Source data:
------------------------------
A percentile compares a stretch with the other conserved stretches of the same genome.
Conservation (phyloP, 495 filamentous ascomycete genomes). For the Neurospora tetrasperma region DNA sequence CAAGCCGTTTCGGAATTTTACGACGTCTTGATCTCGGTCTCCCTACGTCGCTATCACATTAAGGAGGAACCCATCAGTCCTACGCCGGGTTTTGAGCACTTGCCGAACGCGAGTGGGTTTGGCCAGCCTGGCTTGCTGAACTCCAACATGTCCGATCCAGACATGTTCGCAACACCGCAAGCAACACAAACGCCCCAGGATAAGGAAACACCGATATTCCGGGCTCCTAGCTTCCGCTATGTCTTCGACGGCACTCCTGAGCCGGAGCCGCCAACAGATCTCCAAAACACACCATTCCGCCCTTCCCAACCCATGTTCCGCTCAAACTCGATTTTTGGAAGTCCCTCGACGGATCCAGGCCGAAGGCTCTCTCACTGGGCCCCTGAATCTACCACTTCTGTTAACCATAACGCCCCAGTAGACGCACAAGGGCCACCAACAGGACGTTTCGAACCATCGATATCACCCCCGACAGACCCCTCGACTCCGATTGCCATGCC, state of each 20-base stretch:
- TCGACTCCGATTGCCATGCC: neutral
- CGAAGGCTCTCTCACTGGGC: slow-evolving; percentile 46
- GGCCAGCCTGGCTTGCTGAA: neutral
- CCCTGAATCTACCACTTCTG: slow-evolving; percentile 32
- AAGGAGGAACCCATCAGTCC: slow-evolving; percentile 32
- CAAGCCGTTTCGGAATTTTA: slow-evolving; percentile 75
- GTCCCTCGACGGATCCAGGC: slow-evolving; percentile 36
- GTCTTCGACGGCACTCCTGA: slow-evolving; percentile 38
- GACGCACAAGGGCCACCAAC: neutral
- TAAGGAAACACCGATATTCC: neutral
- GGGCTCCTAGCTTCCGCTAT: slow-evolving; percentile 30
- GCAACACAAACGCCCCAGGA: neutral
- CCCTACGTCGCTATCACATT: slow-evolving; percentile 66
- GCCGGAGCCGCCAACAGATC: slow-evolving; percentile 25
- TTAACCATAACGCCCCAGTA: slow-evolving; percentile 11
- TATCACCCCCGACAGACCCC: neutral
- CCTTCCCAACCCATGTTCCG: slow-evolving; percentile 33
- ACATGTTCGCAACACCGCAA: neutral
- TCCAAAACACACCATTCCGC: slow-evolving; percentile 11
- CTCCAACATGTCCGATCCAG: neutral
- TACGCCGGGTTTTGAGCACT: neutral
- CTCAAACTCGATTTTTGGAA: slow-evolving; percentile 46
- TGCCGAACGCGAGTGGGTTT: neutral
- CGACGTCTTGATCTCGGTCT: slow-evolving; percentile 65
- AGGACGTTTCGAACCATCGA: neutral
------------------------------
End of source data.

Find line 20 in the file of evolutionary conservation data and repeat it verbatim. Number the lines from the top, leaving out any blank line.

- ACATGTTCGCAACACCGCAA: neutral